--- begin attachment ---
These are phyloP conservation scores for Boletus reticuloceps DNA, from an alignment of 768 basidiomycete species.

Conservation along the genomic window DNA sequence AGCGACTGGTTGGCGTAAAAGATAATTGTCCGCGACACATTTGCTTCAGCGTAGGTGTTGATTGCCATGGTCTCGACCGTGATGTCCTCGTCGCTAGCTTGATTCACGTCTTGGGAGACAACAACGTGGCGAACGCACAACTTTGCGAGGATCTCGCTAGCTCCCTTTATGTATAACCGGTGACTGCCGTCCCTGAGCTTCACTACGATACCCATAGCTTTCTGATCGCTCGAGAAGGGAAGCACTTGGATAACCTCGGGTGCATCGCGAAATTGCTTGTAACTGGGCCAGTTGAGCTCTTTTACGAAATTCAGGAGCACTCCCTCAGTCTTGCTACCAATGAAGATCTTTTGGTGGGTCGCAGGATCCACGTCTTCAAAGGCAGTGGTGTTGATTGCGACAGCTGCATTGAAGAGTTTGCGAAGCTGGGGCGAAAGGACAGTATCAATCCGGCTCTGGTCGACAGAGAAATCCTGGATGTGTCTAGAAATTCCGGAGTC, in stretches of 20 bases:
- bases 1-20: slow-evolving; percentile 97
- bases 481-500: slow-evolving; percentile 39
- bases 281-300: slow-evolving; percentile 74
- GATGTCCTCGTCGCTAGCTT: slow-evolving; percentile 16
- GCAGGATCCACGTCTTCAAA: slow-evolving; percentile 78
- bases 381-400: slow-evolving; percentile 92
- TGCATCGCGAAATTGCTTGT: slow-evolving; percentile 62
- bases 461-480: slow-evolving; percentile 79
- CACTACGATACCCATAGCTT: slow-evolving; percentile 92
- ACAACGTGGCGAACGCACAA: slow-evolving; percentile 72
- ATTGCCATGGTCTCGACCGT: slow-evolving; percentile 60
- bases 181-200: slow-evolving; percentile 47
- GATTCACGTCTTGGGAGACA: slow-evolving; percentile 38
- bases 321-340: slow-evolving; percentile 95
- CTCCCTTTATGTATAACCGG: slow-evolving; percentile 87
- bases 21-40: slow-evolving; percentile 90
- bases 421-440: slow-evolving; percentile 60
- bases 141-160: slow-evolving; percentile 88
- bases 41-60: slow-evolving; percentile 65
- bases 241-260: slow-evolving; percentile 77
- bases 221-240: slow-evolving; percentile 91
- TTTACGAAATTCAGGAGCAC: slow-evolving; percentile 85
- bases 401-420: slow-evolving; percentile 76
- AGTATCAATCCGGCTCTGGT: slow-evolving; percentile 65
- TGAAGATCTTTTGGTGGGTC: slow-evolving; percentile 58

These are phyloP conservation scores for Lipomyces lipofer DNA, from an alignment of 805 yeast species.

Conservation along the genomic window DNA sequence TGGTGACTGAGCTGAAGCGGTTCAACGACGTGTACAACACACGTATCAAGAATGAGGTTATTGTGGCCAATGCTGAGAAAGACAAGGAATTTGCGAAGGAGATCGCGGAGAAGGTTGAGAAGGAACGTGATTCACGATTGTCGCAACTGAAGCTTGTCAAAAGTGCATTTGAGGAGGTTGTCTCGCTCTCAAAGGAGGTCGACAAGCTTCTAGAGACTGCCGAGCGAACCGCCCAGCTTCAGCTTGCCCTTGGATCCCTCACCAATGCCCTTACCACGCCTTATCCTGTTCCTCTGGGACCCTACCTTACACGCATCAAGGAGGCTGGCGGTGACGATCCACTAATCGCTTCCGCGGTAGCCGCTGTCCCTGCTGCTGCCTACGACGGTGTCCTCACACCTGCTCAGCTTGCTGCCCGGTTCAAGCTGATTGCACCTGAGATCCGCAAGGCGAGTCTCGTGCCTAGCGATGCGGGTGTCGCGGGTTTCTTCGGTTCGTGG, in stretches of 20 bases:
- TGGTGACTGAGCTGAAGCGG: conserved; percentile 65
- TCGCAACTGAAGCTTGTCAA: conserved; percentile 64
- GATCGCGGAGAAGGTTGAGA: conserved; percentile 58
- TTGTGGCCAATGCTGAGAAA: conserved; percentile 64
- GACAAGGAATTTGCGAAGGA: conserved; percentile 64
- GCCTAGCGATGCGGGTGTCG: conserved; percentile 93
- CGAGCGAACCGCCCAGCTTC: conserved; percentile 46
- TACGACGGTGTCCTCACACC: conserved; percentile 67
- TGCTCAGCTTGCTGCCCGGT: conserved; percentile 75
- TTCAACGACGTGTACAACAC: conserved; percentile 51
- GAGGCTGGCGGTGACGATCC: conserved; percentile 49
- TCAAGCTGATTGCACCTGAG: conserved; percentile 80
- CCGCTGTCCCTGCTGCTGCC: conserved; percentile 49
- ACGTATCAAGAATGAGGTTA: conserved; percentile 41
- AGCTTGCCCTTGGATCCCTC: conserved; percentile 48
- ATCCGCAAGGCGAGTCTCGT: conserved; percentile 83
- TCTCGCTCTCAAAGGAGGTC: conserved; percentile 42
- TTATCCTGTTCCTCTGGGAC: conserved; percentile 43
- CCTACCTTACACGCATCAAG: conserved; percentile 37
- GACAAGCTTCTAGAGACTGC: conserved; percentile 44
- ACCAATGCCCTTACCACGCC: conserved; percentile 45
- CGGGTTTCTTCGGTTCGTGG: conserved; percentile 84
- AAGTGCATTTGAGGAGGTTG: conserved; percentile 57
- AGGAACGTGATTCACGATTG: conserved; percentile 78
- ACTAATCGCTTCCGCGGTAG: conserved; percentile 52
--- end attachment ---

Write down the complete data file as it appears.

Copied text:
These are phyloP conservation scores for Boletus reticuloceps DNA, from an alignment of 768 basidiomycete species.

Conservation along the genomic window DNA sequence AGCGACTGGTTGGCGTAAAAGATAATTGTCCGCGACACATTTGCTTCAGCGTAGGTGTTGATTGCCATGGTCTCGACCGTGATGTCCTCGTCGCTAGCTTGATTCACGTCTTGGGAGACAACAACGTGGCGAACGCACAACTTTGCGAGGATCTCGCTAGCTCCCTTTATGTATAACCGGTGACTGCCGTCCCTGAGCTTCACTACGATACCCATAGCTTTCTGATCGCTCGAGAAGGGAAGCACTTGGATAACCTCGGGTGCATCGCGAAATTGCTTGTAACTGGGCCAGTTGAGCTCTTTTACGAAATTCAGGAGCACTCCCTCAGTCTTGCTACCAATGAAGATCTTTTGGTGGGTCGCAGGATCCACGTCTTCAAAGGCAGTGGTGTTGATTGCGACAGCTGCATTGAAGAGTTTGCGAAGCTGGGGCGAAAGGACAGTATCAATCCGGCTCTGGTCGACAGAGAAATCCTGGATGTGTCTAGAAATTCCGGAGTC, in stretches of 20 bases:
- bases 1-20: slow-evolving; percentile 97
- bases 481-500: slow-evolving; percentile 39
- bases 281-300: slow-evolving; percentile 74
- GATGTCCTCGTCGCTAGCTT: slow-evolving; percentile 16
- GCAGGATCCACGTCTTCAAA: slow-evolving; percentile 78
- bases 381-400: slow-evolving; percentile 92
- TGCATCGCGAAATTGCTTGT: slow-evolving; percentile 62
- bases 461-480: slow-evolving; percentile 79
- CACTACGATACCCATAGCTT: slow-evolving; percentile 92
- ACAACGTGGCGAACGCACAA: slow-evolving; percentile 72
- ATTGCCATGGTCTCGACCGT: slow-evolving; percentile 60
- bases 181-200: slow-evolving; percentile 47
- GATTCACGTCTTGGGAGACA: slow-evolving; percentile 38
- bases 321-340: slow-evolving; percentile 95
- CTCCCTTTATGTATAACCGG: slow-evolving; percentile 87
- bases 21-40: slow-evolving; percentile 90
- bases 421-440: slow-evolving; percentile 60
- bases 141-160: slow-evolving; percentile 88
- bases 41-60: slow-evolving; percentile 65
- bases 241-260: slow-evolving; percentile 77
- bases 221-240: slow-evolving; percentile 91
- TTTACGAAATTCAGGAGCAC: slow-evolving; percentile 85
- bases 401-420: slow-evolving; percentile 76
- AGTATCAATCCGGCTCTGGT: slow-evolving; percentile 65
- TGAAGATCTTTTGGTGGGTC: slow-evolving; percentile 58

These are phyloP conservation scores for Lipomyces lipofer DNA, from an alignment of 805 yeast species.

Conservation along the genomic window DNA sequence TGGTGACTGAGCTGAAGCGGTTCAACGACGTGTACAACACACGTATCAAGAATGAGGTTATTGTGGCCAATGCTGAGAAAGACAAGGAATTTGCGAAGGAGATCGCGGAGAAGGTTGAGAAGGAACGTGATTCACGATTGTCGCAACTGAAGCTTGTCAAAAGTGCATTTGAGGAGGTTGTCTCGCTCTCAAAGGAGGTCGACAAGCTTCTAGAGACTGCCGAGCGAACCGCCCAGCTTCAGCTTGCCCTTGGATCCCTCACCAATGCCCTTACCACGCCTTATCCTGTTCCTCTGGGACCCTACCTTACACGCATCAAGGAGGCTGGCGGTGACGATCCACTAATCGCTTCCGCGGTAGCCGCTGTCCCTGCTGCTGCCTACGACGGTGTCCTCACACCTGCTCAGCTTGCTGCCCGGTTCAAGCTGATTGCACCTGAGATCCGCAAGGCGAGTCTCGTGCCTAGCGATGCGGGTGTCGCGGGTTTCTTCGGTTCGTGG, in stretches of 20 bases:
- TGGTGACTGAGCTGAAGCGG: conserved; percentile 65
- TCGCAACTGAAGCTTGTCAA: conserved; percentile 64
- GATCGCGGAGAAGGTTGAGA: conserved; percentile 58
- TTGTGGCCAATGCTGAGAAA: conserved; percentile 64
- GACAAGGAATTTGCGAAGGA: conserved; percentile 64
- GCCTAGCGATGCGGGTGTCG: conserved; percentile 93
- CGAGCGAACCGCCCAGCTTC: conserved; percentile 46
- TACGACGGTGTCCTCACACC: conserved; percentile 67
- TGCTCAGCTTGCTGCCCGGT: conserved; percentile 75
- TTCAACGACGTGTACAACAC: conserved; percentile 51
- GAGGCTGGCGGTGACGATCC: conserved; percentile 49
- TCAAGCTGATTGCACCTGAG: conserved; percentile 80
- CCGCTGTCCCTGCTGCTGCC: conserved; percentile 49
- ACGTATCAAGAATGAGGTTA: conserved; percentile 41
- AGCTTGCCCTTGGATCCCTC: conserved; percentile 48
- ATCCGCAAGGCGAGTCTCGT: conserved; percentile 83
- TCTCGCTCTCAAAGGAGGTC: conserved; percentile 42
- TTATCCTGTTCCTCTGGGAC: conserved; percentile 43
- CCTACCTTACACGCATCAAG: conserved; percentile 37
- GACAAGCTTCTAGAGACTGC: conserved; percentile 44
- ACCAATGCCCTTACCACGCC: conserved; percentile 45
- CGGGTTTCTTCGGTTCGTGG: conserved; percentile 84
- AAGTGCATTTGAGGAGGTTG: conserved; percentile 57
- AGGAACGTGATTCACGATTG: conserved; percentile 78
- ACTAATCGCTTCCGCGGTAG: conserved; percentile 52